Before the new year, taxpayers and tax practitioners should plan for various changes affecting employment tax compliance, the Affordable Healthcare Act (ACA) health insurance mandate, and business meal deductions for 2022, as well as new digital asset reporting requirements that take effect later.
Payroll tax deferment. The Coronavirus, Aid, Relief and Economic Security Act (CARES Act; PL 116-136) allowed employers to defer deposits and payments of their share of Social Security taxes and certain railroad retirement taxes from March 27 through December 31, 2020.
Under the CARES Act, deposits must be timely deposited to avoid penalties and interest retroactive to original 2020 due dates.
50% must be paid by December 31, 2021, but because that day falls under the Code Sec. 7503 weekend/holiday rule, the deadline is instead January 3, 2022.
The remaining amounts are required to be deposited by January 3, 2023.
“There are some complexities with this,” Albert Arazi, senior manager of Human Capital Services at Grant Thornton said at Grant Thornton’s quarterly tax and accounting webinar on December 14.
“It’s important to seek guidance with your tax provider on that,” he said.
Employee retention credit. The CARES Act also created the employee retention tax credit (ERTC), which provided specified employers a credit against employment taxes equal to 70% of qualified wages paid in a calendar quarter before January 1, 2022, up to $10,000 for each employee.
The American Rescue Plan Act of 2021 (ARP Act, ARPA; PL 117-2) extended the ERTC through January 1, 2022, but the recently enacted Infrastructure Investment and Jobs Act, (IIJA, H.R. 3684) eliminated the credit (except for recovery startup businesses), retroactive to September 30, 2021.
This caused confusion among employers who had anticipated the credit through the end of this year. In response, the IRS issued Notice 2021-65 to provide guidance applicable to employers that received an advance payment of the ERTC for fourth-quarter 2021.
“So if you had an advance, the IRS is not making you repay that until the due date of the fourth-quarter return, which is January 31, 2022,” Arazi said.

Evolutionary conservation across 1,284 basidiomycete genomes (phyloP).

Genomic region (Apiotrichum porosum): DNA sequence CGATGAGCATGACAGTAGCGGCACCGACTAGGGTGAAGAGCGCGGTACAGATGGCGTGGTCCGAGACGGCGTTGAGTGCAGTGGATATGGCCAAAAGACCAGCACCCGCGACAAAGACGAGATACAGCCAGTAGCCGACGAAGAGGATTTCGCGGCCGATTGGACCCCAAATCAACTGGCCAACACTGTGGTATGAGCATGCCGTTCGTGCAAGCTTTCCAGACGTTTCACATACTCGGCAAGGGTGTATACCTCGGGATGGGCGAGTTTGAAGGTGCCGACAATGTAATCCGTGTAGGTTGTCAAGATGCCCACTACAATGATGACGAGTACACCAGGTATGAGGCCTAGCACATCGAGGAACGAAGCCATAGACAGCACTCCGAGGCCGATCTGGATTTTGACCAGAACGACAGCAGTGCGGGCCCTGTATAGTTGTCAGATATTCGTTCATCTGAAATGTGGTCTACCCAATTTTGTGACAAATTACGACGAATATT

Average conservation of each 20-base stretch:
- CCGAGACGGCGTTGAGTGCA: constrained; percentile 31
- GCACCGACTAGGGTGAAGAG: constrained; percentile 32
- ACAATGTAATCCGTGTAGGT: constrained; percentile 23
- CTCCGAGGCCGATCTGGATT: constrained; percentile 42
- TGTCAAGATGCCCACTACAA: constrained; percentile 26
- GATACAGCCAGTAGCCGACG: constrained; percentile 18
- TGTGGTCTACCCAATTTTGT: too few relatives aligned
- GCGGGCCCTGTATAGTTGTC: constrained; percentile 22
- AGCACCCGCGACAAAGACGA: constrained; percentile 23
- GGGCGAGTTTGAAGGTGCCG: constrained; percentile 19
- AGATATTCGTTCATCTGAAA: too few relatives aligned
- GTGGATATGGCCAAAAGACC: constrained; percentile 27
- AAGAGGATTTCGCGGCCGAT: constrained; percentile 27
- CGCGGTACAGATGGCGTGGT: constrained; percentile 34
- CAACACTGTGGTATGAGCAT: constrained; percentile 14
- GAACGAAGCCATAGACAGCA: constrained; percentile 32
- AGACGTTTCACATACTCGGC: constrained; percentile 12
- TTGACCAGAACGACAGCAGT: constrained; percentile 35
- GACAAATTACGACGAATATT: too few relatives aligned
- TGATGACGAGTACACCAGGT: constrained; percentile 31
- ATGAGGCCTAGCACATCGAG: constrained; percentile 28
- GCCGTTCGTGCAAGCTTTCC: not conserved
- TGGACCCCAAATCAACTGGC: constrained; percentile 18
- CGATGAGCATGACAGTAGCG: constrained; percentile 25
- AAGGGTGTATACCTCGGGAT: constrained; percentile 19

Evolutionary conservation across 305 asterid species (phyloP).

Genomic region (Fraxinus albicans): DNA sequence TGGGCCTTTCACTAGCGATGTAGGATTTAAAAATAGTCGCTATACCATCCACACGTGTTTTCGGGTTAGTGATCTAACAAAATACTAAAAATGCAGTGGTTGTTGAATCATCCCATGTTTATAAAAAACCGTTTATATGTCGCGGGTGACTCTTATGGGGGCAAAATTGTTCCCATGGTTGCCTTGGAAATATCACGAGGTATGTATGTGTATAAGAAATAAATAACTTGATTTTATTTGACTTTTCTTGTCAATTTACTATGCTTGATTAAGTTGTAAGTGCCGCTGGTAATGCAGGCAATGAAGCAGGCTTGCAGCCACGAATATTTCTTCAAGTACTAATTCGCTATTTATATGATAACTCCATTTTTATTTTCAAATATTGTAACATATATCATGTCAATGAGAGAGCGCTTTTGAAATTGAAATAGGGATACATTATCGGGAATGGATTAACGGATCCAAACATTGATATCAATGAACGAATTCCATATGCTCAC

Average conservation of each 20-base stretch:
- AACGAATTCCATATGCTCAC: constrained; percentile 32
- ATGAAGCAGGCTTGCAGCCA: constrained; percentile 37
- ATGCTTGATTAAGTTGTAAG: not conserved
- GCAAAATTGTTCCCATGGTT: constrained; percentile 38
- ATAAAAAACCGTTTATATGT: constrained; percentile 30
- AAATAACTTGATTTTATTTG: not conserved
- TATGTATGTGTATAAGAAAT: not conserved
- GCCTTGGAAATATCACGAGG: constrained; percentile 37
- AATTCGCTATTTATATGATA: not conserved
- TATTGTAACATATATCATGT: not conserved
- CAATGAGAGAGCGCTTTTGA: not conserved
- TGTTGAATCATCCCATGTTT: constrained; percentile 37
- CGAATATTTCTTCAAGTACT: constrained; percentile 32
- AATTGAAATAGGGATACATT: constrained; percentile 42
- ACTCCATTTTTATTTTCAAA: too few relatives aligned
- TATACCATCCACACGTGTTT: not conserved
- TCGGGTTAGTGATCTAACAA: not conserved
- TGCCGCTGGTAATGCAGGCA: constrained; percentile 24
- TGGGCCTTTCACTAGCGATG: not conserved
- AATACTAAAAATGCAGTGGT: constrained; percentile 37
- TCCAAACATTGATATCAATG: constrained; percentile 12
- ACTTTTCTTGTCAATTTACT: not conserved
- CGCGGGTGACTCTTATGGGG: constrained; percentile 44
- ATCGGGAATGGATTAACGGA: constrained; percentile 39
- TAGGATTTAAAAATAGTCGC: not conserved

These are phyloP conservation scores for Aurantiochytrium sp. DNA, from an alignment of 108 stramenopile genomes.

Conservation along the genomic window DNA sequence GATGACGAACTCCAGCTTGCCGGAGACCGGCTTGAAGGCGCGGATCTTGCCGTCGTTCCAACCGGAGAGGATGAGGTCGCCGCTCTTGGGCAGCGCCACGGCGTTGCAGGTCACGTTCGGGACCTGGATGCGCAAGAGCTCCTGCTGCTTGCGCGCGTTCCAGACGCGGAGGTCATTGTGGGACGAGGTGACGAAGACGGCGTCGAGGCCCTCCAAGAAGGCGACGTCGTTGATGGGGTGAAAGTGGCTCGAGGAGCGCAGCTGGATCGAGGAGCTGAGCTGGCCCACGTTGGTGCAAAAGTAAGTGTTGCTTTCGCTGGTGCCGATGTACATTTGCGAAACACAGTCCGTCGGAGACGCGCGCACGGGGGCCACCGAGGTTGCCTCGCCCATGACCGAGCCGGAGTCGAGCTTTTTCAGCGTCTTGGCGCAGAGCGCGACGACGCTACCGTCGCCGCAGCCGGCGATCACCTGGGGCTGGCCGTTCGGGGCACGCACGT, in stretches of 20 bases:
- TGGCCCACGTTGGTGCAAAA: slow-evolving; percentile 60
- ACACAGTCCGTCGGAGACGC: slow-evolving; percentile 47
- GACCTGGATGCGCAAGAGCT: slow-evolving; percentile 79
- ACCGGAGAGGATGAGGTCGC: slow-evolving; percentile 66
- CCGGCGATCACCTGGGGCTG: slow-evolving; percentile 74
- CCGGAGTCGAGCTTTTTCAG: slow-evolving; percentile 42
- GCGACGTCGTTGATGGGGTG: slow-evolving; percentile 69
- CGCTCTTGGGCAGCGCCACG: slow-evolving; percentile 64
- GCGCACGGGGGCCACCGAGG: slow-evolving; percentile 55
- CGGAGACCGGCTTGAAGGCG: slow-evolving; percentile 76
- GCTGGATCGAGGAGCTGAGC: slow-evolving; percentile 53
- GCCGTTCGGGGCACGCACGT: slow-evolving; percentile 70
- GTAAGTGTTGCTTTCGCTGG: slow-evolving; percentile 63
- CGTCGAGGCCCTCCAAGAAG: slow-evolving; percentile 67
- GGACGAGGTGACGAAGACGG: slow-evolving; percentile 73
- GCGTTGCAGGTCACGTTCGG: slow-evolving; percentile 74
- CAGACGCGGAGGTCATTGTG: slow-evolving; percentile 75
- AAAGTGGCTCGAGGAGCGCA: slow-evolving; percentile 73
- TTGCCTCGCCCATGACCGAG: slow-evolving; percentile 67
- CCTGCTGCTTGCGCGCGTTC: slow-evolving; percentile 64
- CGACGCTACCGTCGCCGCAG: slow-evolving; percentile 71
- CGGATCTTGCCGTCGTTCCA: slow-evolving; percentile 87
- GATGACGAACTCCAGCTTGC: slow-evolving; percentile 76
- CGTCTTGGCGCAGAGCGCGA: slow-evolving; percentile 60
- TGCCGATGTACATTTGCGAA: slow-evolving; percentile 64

The guidance includes failure to deposit penalty waivers for deposits retained on or before December 20, 2021.
For more details on the notice, including which employers are eligible for a waiver or what action an ineligible employer can take, see IRS issues guidance on the retroactive termination of the ERC.
Form 1095-C. On December 9, the IRS released the 2021 filing instructions for Form 1094-C, Transmittal of Employer-Provided Health Insurance Offer and Coverage Information Returns, and Form 1095-C, Employer-Provided Health Insurance Offer and Coverage.
Recently proposed regulations extend the deadline from January 31 to March 2 for employers to furnish to full-time employees individual statements indicating whether the employer’s health insurance plan meets the minimum essential coverage requirement pursuant to the ACA.
“It’s important to note that [the proposed regs] can be relied upon now, so it’s likely to stick for the future,” Arazi said.
The electronic filing due date for Form 1095-C is March 31.
Applicable large employee (ALE) members offering employer-sponsored self-insured health coverage will be considered to have timely furnished Form 1095-C to non-full-time employees and enrolled non-employees if the form is accessible on the ALE member’s website.
Employers that fail to file applicable healthcare information returns may be subject to per-return penalties that increase 30 days after the deadline, and again after August 1, 2022.
Per diem rates. On November 16, the IRS issued Notice 2021-63, which provides a special rule allowing a temporary 100% deduction meal portion of a per diem rate or allowance as being attributable to food or beverages provided by a restaurant.
The notice is effective January 1, 2021, through December 31, 2022.
Digital asset reporting. The IIJA defines a digital asset as “any digital representation of value which is recorded on cryptographically secured distributed ledger or any similar technology” specified by Treasury.
Sales of digital assets must be reported beginning 2023, and businesses must report receipts of digital assets valued over $10,000 for transactions occuring in 2024 or after.
The IIJA also provides that the definition of a broker is “any person who is (for consideration) responsible for regularly providing any service effectuating transfers of digital assets on behalf of another person.”
Kara DeBoth, senior manager of Tax Reporting and Advisory at Grant Thornton said during the webinar that the definition is “potentially broad.”
Though these provisions are not effective in 2022, they are the first compliance requirements the industry has seen and a potential indicator that the IRS will target the crypto and non-fungigle token markets for enforcement.
To continue your research on digital asset reporting, see Client Letter: IIJA New Digital Asset Info Reporting.
For the full legislative text of the IIJA, see Infrastructure Investment and Jobs Act (HR 3684) (enrolled).
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